Frankenstein- Cautionary Tale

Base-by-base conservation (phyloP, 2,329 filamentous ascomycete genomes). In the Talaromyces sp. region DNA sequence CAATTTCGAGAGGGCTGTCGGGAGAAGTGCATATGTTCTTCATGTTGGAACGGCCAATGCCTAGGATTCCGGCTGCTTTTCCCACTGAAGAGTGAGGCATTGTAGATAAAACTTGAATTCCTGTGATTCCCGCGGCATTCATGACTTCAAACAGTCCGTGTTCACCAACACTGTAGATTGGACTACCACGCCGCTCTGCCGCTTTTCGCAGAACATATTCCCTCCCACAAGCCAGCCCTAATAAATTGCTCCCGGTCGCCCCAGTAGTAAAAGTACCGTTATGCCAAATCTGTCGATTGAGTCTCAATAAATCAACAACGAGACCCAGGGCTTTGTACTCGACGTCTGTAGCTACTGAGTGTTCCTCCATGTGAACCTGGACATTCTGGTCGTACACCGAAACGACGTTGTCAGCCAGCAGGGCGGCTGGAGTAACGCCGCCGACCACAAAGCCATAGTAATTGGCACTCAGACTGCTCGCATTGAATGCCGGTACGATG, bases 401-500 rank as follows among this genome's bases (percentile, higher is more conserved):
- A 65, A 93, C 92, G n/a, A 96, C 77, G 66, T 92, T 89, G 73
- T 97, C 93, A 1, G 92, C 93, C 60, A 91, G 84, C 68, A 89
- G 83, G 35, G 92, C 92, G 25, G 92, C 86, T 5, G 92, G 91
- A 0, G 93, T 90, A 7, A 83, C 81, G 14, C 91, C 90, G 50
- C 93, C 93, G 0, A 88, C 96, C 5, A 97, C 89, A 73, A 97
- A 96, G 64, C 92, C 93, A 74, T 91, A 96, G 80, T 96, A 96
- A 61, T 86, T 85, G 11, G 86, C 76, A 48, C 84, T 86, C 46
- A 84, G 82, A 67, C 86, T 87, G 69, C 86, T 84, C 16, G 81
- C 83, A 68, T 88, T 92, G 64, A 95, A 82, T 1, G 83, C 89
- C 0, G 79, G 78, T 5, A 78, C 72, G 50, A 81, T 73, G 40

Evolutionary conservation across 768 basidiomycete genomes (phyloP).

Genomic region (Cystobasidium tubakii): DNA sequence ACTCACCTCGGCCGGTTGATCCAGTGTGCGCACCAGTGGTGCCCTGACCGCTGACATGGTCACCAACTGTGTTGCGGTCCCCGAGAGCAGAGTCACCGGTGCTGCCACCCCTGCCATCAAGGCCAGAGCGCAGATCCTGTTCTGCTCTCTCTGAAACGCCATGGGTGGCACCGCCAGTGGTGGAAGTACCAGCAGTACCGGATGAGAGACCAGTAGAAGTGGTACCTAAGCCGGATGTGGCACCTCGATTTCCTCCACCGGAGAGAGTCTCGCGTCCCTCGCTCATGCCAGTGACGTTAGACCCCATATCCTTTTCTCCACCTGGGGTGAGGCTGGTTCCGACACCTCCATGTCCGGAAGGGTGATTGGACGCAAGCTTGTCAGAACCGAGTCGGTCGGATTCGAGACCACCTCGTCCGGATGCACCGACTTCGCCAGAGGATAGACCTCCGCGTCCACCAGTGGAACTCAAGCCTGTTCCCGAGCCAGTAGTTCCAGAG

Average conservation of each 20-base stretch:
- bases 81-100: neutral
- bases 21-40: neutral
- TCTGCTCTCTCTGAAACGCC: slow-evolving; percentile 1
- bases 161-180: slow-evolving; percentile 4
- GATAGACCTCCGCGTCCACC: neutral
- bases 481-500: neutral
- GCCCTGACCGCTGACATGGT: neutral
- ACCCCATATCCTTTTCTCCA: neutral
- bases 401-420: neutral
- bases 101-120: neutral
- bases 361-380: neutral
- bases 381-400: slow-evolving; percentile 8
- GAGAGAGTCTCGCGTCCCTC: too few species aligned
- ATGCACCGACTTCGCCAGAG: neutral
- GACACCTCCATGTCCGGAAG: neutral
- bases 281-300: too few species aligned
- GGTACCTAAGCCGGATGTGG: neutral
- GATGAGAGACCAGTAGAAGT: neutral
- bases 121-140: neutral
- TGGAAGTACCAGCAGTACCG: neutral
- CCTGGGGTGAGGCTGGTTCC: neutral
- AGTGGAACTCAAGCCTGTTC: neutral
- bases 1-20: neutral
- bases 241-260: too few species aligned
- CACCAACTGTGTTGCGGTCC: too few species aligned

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Frankenstein – cautionary A cautionary tale is a traditional narrative with a moral message warning of the consequences of certain actions. Mary Shelly’s novel Frankenstein is a cautionary tale as throughout the novel she warns the reader about the consequences of certain actions. These warnings include: warning the reader against the use of technology, the use of knowledge and neglecting people. Shelly does this through the use of literacy devices such as perspectives, flashbacks and dialogue. Shelly warns the reader about the power of technology. This is best illustrated through the changing perspectives in the novel. Early on in the novel, Victor Frankenstein is eager to use technology to develop unknown powers. This is best illustrated through the quote “I will pioneer a new way to explore unknown powers and unfold the world’s deepest mysteries of creation.” Shelly’s use of first person allows the reader to feel a connection to Frankenstein while the use of dialogue helps the reader to understand the motives of Victor. The combination of these two techniques establishes the point in which Shelly has made that Victor was doing something beneficial for the world. This perspective on his project changes once the monster is created through the use of technology. This is shown when Victor says “Never will I create someone like you equal in deformity and wickedness.” Shelly’s use of first person once again evokes a connection with the reader whilst the use of the nouns “deformity” and “wickedness” allow the reader to feel that Frankenstein regrets his actions. Thus, as Victor’s perspective on technology changes the reader’s perspective does as well. Shelly does this to warn against industrialization. This was a period where capital was used to make goods in a more efficient way. Shelly through the use of changing perspectives, cautions the reader that technology
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